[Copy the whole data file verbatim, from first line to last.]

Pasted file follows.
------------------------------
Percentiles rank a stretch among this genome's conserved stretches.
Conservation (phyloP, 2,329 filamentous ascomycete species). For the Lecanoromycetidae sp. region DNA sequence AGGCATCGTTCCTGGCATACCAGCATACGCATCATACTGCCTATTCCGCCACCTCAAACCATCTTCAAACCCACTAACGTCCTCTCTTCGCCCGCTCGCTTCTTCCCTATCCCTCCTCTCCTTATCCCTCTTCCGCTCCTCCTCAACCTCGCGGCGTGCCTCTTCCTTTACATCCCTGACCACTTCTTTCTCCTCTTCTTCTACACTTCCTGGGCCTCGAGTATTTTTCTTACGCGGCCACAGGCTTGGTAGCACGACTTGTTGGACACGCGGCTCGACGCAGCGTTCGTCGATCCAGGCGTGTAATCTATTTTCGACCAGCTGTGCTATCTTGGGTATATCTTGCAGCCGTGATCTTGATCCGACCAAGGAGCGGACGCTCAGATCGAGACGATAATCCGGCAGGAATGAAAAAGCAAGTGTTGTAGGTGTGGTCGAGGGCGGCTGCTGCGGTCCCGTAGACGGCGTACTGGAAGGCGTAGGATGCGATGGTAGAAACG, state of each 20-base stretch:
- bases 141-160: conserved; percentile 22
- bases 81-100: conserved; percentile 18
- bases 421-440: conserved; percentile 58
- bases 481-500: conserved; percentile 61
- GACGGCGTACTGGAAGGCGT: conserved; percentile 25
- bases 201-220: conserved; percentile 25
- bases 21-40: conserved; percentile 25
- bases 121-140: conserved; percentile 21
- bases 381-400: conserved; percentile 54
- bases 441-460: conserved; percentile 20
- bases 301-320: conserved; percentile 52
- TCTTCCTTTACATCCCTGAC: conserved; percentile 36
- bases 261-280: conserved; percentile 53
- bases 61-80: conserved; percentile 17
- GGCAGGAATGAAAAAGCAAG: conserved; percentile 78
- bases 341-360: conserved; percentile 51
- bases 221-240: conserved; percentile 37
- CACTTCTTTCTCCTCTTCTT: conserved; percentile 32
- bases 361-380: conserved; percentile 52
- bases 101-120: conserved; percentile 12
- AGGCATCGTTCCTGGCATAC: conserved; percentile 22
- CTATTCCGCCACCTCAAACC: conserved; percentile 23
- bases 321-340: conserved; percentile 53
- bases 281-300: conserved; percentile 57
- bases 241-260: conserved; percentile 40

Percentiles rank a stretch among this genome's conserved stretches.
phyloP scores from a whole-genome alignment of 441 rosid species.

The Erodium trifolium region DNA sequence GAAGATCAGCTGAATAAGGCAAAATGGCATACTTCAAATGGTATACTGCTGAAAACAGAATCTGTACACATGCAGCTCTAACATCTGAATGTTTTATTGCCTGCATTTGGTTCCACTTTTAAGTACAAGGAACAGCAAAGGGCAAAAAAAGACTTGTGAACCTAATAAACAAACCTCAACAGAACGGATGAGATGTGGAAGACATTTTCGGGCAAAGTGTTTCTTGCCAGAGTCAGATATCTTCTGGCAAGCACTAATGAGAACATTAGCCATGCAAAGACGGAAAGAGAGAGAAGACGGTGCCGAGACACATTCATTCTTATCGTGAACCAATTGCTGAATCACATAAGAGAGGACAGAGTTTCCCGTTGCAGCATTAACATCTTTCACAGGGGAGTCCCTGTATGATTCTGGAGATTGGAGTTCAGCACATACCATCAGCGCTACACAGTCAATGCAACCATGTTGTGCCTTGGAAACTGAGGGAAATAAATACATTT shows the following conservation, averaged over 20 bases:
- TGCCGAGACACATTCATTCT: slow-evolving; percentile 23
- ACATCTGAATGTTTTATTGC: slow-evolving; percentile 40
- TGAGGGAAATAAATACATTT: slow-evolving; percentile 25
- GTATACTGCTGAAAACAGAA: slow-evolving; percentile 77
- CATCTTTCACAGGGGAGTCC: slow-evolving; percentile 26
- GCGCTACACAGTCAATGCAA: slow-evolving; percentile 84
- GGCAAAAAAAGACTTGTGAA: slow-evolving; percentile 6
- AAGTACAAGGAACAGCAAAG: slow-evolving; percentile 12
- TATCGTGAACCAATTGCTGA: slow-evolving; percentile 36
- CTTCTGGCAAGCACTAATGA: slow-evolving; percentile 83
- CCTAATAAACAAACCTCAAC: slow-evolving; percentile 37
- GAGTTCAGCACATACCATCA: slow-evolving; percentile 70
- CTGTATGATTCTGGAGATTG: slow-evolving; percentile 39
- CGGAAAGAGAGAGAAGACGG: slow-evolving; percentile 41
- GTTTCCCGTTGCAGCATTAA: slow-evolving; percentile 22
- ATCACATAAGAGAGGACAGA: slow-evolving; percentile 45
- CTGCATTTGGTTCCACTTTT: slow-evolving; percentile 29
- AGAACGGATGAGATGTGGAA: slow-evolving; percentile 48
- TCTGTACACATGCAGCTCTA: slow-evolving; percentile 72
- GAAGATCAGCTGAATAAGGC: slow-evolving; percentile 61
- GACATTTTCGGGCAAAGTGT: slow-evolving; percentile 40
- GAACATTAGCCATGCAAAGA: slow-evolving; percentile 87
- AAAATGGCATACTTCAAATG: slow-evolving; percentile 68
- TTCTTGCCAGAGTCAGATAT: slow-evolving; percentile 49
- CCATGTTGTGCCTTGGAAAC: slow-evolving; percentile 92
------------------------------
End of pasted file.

Percentiles rank a stretch among this genome's conserved stretches.
Conservation (phyloP, 2,329 filamentous ascomycete species). For the Lecanoromycetidae sp. region DNA sequence AGGCATCGTTCCTGGCATACCAGCATACGCATCATACTGCCTATTCCGCCACCTCAAACCATCTTCAAACCCACTAACGTCCTCTCTTCGCCCGCTCGCTTCTTCCCTATCCCTCCTCTCCTTATCCCTCTTCCGCTCCTCCTCAACCTCGCGGCGTGCCTCTTCCTTTACATCCCTGACCACTTCTTTCTCCTCTTCTTCTACACTTCCTGGGCCTCGAGTATTTTTCTTACGCGGCCACAGGCTTGGTAGCACGACTTGTTGGACACGCGGCTCGACGCAGCGTTCGTCGATCCAGGCGTGTAATCTATTTTCGACCAGCTGTGCTATCTTGGGTATATCTTGCAGCCGTGATCTTGATCCGACCAAGGAGCGGACGCTCAGATCGAGACGATAATCCGGCAGGAATGAAAAAGCAAGTGTTGTAGGTGTGGTCGAGGGCGGCTGCTGCGGTCCCGTAGACGGCGTACTGGAAGGCGTAGGATGCGATGGTAGAAACG, state of each 20-base stretch:
- bases 141-160: conserved; percentile 22
- bases 81-100: conserved; percentile 18
- bases 421-440: conserved; percentile 58
- bases 481-500: conserved; percentile 61
- GACGGCGTACTGGAAGGCGT: conserved; percentile 25
- bases 201-220: conserved; percentile 25
- bases 21-40: conserved; percentile 25
- bases 121-140: conserved; percentile 21
- bases 381-400: conserved; percentile 54
- bases 441-460: conserved; percentile 20
- bases 301-320: conserved; percentile 52
- TCTTCCTTTACATCCCTGAC: conserved; percentile 36
- bases 261-280: conserved; percentile 53
- bases 61-80: conserved; percentile 17
- GGCAGGAATGAAAAAGCAAG: conserved; percentile 78
- bases 341-360: conserved; percentile 51
- bases 221-240: conserved; percentile 37
- CACTTCTTTCTCCTCTTCTT: conserved; percentile 32
- bases 361-380: conserved; percentile 52
- bases 101-120: conserved; percentile 12
- AGGCATCGTTCCTGGCATAC: conserved; percentile 22
- CTATTCCGCCACCTCAAACC: conserved; percentile 23
- bases 321-340: conserved; percentile 53
- bases 281-300: conserved; percentile 57
- bases 241-260: conserved; percentile 40

Percentiles rank a stretch among this genome's conserved stretches.
phyloP scores from a whole-genome alignment of 441 rosid species.

The Erodium trifolium region DNA sequence GAAGATCAGCTGAATAAGGCAAAATGGCATACTTCAAATGGTATACTGCTGAAAACAGAATCTGTACACATGCAGCTCTAACATCTGAATGTTTTATTGCCTGCATTTGGTTCCACTTTTAAGTACAAGGAACAGCAAAGGGCAAAAAAAGACTTGTGAACCTAATAAACAAACCTCAACAGAACGGATGAGATGTGGAAGACATTTTCGGGCAAAGTGTTTCTTGCCAGAGTCAGATATCTTCTGGCAAGCACTAATGAGAACATTAGCCATGCAAAGACGGAAAGAGAGAGAAGACGGTGCCGAGACACATTCATTCTTATCGTGAACCAATTGCTGAATCACATAAGAGAGGACAGAGTTTCCCGTTGCAGCATTAACATCTTTCACAGGGGAGTCCCTGTATGATTCTGGAGATTGGAGTTCAGCACATACCATCAGCGCTACACAGTCAATGCAACCATGTTGTGCCTTGGAAACTGAGGGAAATAAATACATTT shows the following conservation, averaged over 20 bases:
- TGCCGAGACACATTCATTCT: slow-evolving; percentile 23
- ACATCTGAATGTTTTATTGC: slow-evolving; percentile 40
- TGAGGGAAATAAATACATTT: slow-evolving; percentile 25
- GTATACTGCTGAAAACAGAA: slow-evolving; percentile 77
- CATCTTTCACAGGGGAGTCC: slow-evolving; percentile 26
- GCGCTACACAGTCAATGCAA: slow-evolving; percentile 84
- GGCAAAAAAAGACTTGTGAA: slow-evolving; percentile 6
- AAGTACAAGGAACAGCAAAG: slow-evolving; percentile 12
- TATCGTGAACCAATTGCTGA: slow-evolving; percentile 36
- CTTCTGGCAAGCACTAATGA: slow-evolving; percentile 83
- CCTAATAAACAAACCTCAAC: slow-evolving; percentile 37
- GAGTTCAGCACATACCATCA: slow-evolving; percentile 70
- CTGTATGATTCTGGAGATTG: slow-evolving; percentile 39
- CGGAAAGAGAGAGAAGACGG: slow-evolving; percentile 41
- GTTTCCCGTTGCAGCATTAA: slow-evolving; percentile 22
- ATCACATAAGAGAGGACAGA: slow-evolving; percentile 45
- CTGCATTTGGTTCCACTTTT: slow-evolving; percentile 29
- AGAACGGATGAGATGTGGAA: slow-evolving; percentile 48
- TCTGTACACATGCAGCTCTA: slow-evolving; percentile 72
- GAAGATCAGCTGAATAAGGC: slow-evolving; percentile 61
- GACATTTTCGGGCAAAGTGT: slow-evolving; percentile 40
- GAACATTAGCCATGCAAAGA: slow-evolving; percentile 87
- AAAATGGCATACTTCAAATG: slow-evolving; percentile 68
- TTCTTGCCAGAGTCAGATAT: slow-evolving; percentile 49
- CCATGTTGTGCCTTGGAAAC: slow-evolving; percentile 92